According to Wikipedia (not a great source, but convenient and often correct, at least on basic ideas), “A symbol is a sign that represents, stands for, or suggests another idea, visual image, belief, action or material entity.” The flag, and/or the National Anthem, are, therefore, symbols which stand for our nation and (one would think) for its values.
According to the Preamble of the U. S. Constitution, we are a nation which created its Constitution (statement of basic principles) “… in Order to form a more perfect Union, establish Justice, insure domestic Tranquility, provide for the common defence, promote the general Welfare, and secure the Blessings of Liberty to ourselves and our Posterity,….” That seems clear enough, and seems easy to understand. The First Amendment to the Constitution forbids passing laws which restrict freedom of speech, freedom of the press, freedom of assembly and the right to petition for a redress of grievances. The Pledge of Allegiance states that the nation stands for “…liberty and justice for all.” These appear to be what we SAY are the values of the country.
I confess that I find it hard to believe that those values mean that it is impermissible for a group of people who feel that they have a legitimate grievance are being “disrespectful” to the flag by simply exercising the very rights which the flag/National Anthem stand for. “Ah,” you say, “but it’s “disrespectful” of the veterans who have served to defend that flag!”
I’m sorry, but I disagree. First of all, “veterans” are not, or should not be, some sort of legally separate class of citizens who are “special” because they “did their duty to protect the country.” I do believe that veterans should be honored for their service, but some of us were not asked to serve (or were rejected from serving for a variety of reasons, like being female until relatively recently) and the Constitution doesn’t provide for “classes” of citizenship based on whether one was required to serve, or not. Legally, one is simply a citizen or one is not. Being a citizen is not dependent on military service.
Of course, there is also the simple fact that the “duty” for which we should respect the veterans was, most fundamentally, to support and defend the aspirations and rights intended to allow citizens to engage in the very activities which some now are trying to define as ”disrespectful.” I confess that I fine that hard to understand.
All of this upheaval is, at least to me, very reminiscent of the anti-protest movements during the so-called Vietnam War, where it was “unpatriotic” not to support our military efforts to support a religiously minority government which had been established by an earlier, colonial power in what was, for all intents and purposes a civil war because we, preferred that government over what was apparently desired by others in that country. I remember all too clearly the armed troops on the streets of Chicago during the Democratic Convention of 1968; the deaths and injuries of Kent State, etc.
I also remember quite well the Civil Rights movement of the 1950’s and 60’s; the sit-ins, the Freedom Riders, the March on Washington and across the Edmund Pettus bridge at Selma, as well as protests against US support of the apartheid government of South Africa. These protests also were viewed as “disrespectful” by some. Of course, I find the murders, the beatings, the fire hoses, etc. used to put down these protests rather disrespectful, as well. The fact remains that free speech is messy and can stir up strong feelings, but it IS what the United States is all about.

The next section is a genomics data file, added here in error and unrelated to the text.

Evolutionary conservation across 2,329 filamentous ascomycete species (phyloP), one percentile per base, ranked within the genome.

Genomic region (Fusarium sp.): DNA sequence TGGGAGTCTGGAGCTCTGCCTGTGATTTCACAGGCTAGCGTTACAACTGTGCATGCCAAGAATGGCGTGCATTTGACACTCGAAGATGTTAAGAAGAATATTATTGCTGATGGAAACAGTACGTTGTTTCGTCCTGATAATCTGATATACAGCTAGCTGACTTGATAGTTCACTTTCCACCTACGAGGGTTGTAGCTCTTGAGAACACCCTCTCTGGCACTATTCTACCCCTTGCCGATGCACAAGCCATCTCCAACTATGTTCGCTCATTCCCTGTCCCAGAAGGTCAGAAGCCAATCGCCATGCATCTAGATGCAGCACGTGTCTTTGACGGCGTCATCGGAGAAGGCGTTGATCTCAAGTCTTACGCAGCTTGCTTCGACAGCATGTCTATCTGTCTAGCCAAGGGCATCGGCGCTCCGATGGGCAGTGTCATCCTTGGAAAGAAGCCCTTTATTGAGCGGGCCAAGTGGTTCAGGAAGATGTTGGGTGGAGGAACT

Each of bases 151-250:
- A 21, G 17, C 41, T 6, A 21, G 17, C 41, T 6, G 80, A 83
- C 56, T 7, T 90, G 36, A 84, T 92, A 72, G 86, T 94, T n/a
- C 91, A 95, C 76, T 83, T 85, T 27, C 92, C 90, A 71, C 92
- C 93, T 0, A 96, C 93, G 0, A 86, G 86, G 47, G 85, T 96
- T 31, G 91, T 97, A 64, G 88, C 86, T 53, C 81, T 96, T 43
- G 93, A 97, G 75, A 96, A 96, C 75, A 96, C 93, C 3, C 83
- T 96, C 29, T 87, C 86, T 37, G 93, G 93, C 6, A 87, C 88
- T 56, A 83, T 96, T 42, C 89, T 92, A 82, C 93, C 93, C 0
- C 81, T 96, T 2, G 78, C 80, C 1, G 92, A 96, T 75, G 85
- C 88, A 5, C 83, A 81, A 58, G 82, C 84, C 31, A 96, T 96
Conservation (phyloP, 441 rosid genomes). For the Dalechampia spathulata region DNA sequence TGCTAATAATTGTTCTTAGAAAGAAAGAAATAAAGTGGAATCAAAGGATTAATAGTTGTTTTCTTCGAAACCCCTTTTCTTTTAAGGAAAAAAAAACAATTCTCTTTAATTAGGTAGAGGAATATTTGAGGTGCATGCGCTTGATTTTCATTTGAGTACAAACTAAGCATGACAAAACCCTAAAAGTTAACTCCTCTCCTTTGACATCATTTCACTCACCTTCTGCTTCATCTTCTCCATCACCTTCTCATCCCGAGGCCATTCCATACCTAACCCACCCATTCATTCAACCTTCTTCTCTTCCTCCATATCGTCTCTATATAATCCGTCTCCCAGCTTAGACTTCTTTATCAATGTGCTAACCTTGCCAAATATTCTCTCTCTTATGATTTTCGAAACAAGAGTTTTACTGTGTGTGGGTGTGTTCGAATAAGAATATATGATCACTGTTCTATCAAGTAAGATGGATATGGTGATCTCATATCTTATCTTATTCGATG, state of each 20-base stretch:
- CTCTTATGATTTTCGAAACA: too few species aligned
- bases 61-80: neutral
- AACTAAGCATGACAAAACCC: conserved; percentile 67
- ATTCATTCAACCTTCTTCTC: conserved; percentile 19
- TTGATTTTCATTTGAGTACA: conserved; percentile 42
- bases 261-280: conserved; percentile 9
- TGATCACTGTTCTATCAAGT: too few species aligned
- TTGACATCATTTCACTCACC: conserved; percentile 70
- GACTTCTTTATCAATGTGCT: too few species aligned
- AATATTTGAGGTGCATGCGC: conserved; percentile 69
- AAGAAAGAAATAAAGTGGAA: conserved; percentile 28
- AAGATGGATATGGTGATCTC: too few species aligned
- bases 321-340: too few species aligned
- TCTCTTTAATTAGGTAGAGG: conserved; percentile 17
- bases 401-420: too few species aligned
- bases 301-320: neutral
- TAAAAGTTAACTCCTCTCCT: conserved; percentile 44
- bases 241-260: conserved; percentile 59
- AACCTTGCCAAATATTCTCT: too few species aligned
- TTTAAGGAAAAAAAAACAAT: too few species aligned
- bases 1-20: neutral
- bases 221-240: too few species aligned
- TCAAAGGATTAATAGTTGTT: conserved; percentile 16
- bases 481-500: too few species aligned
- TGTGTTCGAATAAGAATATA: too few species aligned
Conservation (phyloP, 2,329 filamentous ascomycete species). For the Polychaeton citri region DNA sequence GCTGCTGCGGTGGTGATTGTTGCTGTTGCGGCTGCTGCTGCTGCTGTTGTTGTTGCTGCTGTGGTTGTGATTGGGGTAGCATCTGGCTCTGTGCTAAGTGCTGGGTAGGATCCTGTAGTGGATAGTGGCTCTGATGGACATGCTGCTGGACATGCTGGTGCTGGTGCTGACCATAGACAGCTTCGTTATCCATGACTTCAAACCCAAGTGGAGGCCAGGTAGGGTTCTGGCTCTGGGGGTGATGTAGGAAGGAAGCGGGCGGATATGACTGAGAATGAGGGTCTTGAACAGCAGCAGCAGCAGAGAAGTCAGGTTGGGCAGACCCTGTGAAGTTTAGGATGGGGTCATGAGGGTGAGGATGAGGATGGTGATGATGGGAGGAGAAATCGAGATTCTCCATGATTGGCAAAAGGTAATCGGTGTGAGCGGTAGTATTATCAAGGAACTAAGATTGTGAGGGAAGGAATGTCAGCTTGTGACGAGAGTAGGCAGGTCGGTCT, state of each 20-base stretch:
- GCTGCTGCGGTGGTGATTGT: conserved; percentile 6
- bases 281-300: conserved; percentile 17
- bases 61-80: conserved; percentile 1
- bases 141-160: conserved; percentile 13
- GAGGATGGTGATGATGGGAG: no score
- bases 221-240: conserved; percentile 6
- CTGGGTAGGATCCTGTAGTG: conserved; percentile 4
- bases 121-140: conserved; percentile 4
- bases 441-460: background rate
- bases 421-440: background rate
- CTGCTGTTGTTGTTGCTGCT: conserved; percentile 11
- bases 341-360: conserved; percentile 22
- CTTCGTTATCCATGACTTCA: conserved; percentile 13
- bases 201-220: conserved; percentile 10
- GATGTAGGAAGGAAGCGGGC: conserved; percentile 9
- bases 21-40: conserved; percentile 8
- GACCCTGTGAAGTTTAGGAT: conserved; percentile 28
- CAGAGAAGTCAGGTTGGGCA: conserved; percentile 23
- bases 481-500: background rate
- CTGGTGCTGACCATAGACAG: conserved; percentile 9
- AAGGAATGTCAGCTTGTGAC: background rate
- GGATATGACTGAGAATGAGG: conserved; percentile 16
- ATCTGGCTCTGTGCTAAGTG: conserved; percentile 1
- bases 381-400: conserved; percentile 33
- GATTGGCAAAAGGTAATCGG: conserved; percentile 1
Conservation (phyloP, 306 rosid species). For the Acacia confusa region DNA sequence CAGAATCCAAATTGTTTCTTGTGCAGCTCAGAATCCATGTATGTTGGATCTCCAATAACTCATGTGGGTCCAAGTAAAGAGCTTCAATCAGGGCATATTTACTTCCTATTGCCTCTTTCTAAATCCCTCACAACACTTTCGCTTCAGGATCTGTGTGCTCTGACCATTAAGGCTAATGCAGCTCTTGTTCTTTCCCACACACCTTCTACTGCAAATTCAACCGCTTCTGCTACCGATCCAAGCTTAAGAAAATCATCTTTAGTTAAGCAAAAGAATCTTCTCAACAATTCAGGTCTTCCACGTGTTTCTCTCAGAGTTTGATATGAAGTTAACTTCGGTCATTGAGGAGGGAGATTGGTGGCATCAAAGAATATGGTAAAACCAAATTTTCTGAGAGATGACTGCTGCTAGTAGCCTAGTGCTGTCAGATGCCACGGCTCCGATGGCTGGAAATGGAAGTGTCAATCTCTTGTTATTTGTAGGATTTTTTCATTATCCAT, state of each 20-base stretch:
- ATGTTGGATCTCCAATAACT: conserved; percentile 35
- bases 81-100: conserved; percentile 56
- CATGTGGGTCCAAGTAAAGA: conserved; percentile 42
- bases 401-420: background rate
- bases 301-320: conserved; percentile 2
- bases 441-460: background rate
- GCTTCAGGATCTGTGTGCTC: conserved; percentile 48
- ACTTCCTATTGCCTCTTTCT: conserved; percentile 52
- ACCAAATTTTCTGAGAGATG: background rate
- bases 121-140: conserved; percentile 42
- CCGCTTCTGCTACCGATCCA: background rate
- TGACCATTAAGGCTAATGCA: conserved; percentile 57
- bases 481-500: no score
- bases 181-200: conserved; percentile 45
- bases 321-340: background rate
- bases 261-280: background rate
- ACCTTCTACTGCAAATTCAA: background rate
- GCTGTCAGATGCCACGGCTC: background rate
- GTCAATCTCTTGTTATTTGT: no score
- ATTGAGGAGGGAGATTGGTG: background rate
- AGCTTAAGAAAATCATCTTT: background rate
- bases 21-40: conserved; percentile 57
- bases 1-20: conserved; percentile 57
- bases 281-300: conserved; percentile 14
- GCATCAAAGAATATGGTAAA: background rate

One of my favorite quotes is from Peter Stone’s musical 1776, spoken by the character Stephen Hopkins. It goes: “. . . in all my years I never heard, seen nor smelled an issue that was so dangerous it couldn’t be talked about.” Actually, I would go a bit further and support the idea which Aaron Sorkin put in Andrew Shepherd’s mouth in The American President: “America isn't easy. America is advanced citizenship. You've gotta want it bad, cause it's gonna put up a fight. It's gonna say ‘You want free speech? Let's see you acknowledge a man who's words make your blood boil, and who's standing center stage and advocating at the top of his lungs that which you would spend a lifetime opposing at the top of yours.’” But, the fact is that this is what free speech means!
There’s another favorite quote which I don’t know the source of, as it is apparently incorrectly attributed to Voltaire, but I have found no more correct source: “I may disagree with what you say, but I will defend to the death your right to say it.” To me, that goes a long way to defining the spirit of freedom of speech. After all, there is no need to have a right to say only the most popular thing. That’s easy. No, real freedom of speech allows for the ideas which are NOT popular to be spoken out loud. This doesn’t mean that one has to agree, simply that opinions and ideas which differ from your own have a right to be peacefully expressed. That’s why restrictions on freedom of speech and the press are the first things established by dictators.
Given the fact that there is still injustice in the world, I don’t understand why it seems so difficult for some people, especially in a country which was created by dissenters (rebels and traitors, if one wishes to be precise), to advocate the notion that expressing a dissenting opinion is, somehow, “un-American.” To me it seems strongly within the American tradition. I’d hate to think that the current peaceful protests at football games are being rejected solely because of racist beliefs which are still alive in our society, but it is easy to see that as a possibility. I hope that it isn’t, but I haven’t been able to come up with any other explanation of what I see and hear.
Perhaps someone can explain it to me? I’d really like to know. I just don’t understand….